- Gentlemen, start your drones: Judge’s ruling opens door for commercial use
- Soldier who hid, bragged about not saluting flag to be punished — in secret
- ‘Maverick’ of the seas: ‘Top Gun’ school for U.S. ship officers to launch
- Putin declares Sochi Paralympics open amid Ukrainian protest
- ‘In Jesus name, we pray’ sparks ire at Ohio council meeting
- Navy’s first laser weapon ready for prime time; drone killer to deploy this summer
- Billionaire backer: Rick Santorum ‘needs to be heard’ in 2016
- Obamacare fallout: 49 percent pessimistic; 45 percent ‘scared’
- DHS accused of holding U.S. citizen at airport, using emails to pry into her sex life
- Seattle socialist: Minimum-wage discussion skewed by ‘right-wing’ GAO analysis
Chicago teachers go on strike for first time in 25 years
CHICAGO — For the first time in a quarter-century, thousands of Chicago teachers walked off the job Monday, escalating a bitter contract dispute over evaluations, job security and other issues and forcing parents to scramble for somewhere to send idle children.
Both sides went back to the bargaining table around midday, hours after the walkout began when the two sides failed to agree on a contract before a midnight deadline. The strike affected nearly 400,000 public school students and their families in the nation’s third-largest district.
While negotiators said they had made progress on salary issues and a longer school day, they remained divided on a host of other issues.
Chicago Mayor Rahm Emanuel pushed to end the confrontation quickly. He repeatedly said negotiators were within reach of a deal and that the strike was unnecessary. He acknowledged tensions with union over longstanding issues, but urged a quick resolution.
“Don’t take it out on the kids of Chicago if you have a problem with me,” Emanuel said Monday at one of the churches that is serving as a gathering spot for students during the strike.
Some 26,000 teachers and support staff were expected to join the picket line, and events were planned all day long. At Paul Robeson High School on the city’s South Side, two dozen teachers wearing red shirts chanted and carried signs saying “On Strike For Better Schools.”
“There’s been a large disinvestment in neighborhood public schools,” said Jeremy Peters, who’s taught civics and U.S. history for a decade. “It’s an absolute debacle.”
To give students a place to go, district officials said some 140 schools would be open between 8:30 a.m. and 12:30 p.m. so children who rely on free meals provided by the schools can eat breakfast and lunch. More than 80 percent of district students qualify for free and reduced-price lunches.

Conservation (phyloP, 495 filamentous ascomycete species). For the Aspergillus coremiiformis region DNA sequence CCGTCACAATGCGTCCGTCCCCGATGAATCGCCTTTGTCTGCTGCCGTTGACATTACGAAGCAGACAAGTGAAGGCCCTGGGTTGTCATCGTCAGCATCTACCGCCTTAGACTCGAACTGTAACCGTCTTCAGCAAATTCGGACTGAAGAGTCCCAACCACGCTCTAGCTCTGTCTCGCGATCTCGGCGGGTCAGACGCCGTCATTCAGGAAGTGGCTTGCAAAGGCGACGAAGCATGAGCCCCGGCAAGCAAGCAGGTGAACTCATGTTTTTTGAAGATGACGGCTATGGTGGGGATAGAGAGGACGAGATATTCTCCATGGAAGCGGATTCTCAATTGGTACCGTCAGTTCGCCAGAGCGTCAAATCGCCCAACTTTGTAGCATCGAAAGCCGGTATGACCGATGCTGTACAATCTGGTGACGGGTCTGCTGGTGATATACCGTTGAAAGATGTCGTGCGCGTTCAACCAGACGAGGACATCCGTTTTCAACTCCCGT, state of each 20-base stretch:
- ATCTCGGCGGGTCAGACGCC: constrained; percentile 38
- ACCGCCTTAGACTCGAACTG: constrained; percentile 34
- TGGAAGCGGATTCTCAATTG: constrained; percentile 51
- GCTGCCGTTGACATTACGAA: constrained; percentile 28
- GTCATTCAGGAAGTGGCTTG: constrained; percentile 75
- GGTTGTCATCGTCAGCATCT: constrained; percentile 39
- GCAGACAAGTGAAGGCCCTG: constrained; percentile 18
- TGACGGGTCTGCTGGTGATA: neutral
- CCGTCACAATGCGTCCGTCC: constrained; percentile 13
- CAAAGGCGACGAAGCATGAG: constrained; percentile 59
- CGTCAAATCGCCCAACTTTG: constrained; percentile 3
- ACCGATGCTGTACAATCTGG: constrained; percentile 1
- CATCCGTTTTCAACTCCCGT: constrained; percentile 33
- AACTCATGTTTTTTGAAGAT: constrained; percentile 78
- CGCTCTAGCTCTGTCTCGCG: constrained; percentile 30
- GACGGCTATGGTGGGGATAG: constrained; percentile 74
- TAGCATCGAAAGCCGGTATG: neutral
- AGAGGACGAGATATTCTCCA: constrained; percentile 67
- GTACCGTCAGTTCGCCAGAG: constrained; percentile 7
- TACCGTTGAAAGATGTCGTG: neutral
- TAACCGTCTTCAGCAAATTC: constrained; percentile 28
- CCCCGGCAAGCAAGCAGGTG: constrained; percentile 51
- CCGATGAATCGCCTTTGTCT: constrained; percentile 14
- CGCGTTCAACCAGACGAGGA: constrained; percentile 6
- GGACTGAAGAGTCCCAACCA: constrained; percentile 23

City officials acknowledged that children left unsupervised — especially in neighborhoods with a history of gang violence — might be at risk, but Emanuel vowed to protect students.
“We will make sure our kids are safe. We will see our way through these issues, and our kids will be back in the classroom where they belong,” said Emanuel, President Barack Obama’s former chief of staff.
The school district asked community organizations to provide additional programs for students, and a number of churches, libraries and other groups planned to offer day camps and other activities.
Police Chief Garry McCarthy said he would take officers off desk duty and deploy them to deal with any teachers’ protests as well as the thousands of students who could be roaming the streets. Chicago police reported no problems or violence related to the strike.
Union leaders and district officials were not far apart in their negotiations on compensation, Chicago Teachers Union President Karen Lewis said. But other issues — including potential changes to health benefits and a new teacher evaluation system based partly on students’ standardized test scores — remained unresolved, she said.
“This is a difficult decision and one we hoped we could have avoided,” Lewis said. “We must do things differently in this city if we are to provide our students with the education they so rightfully deserve.”
Before the strike, some parents said they would not drop their children at strange schools where they didn’t know the other students or supervising adults.
TWT Video Picks
Taxpayers must pay the freight for over-budget train projects
- Kim Jong-un calls for execution of 33 Christians
- Rand Paul wins 2014 CPAC straw poll, Ted Cruz finishes a distant second
- Vietnam says it may have found door of missing Malaysian jet as intel look into stolen passports
- Bill Clinton poses for photo with Bunny Ranch prostitutes
- CARSON: Why did the founders give us the Second Amendment?
- Bill Clinton cashes in on struggling nonprofit hospital
- U.S. pilot scares off Iranians with 'Top Gun'-worthy stunt: 'You really ought to go home'
- Russias Putin nominated for Nobel Peace Prize
- CPAC 2014 straw poll results
- FIELDS: Oscars' fantasy on the Left Coast
Pope Francis meets his 'mini-me'
Celebrity deaths in 2014
Winter storm hits states — again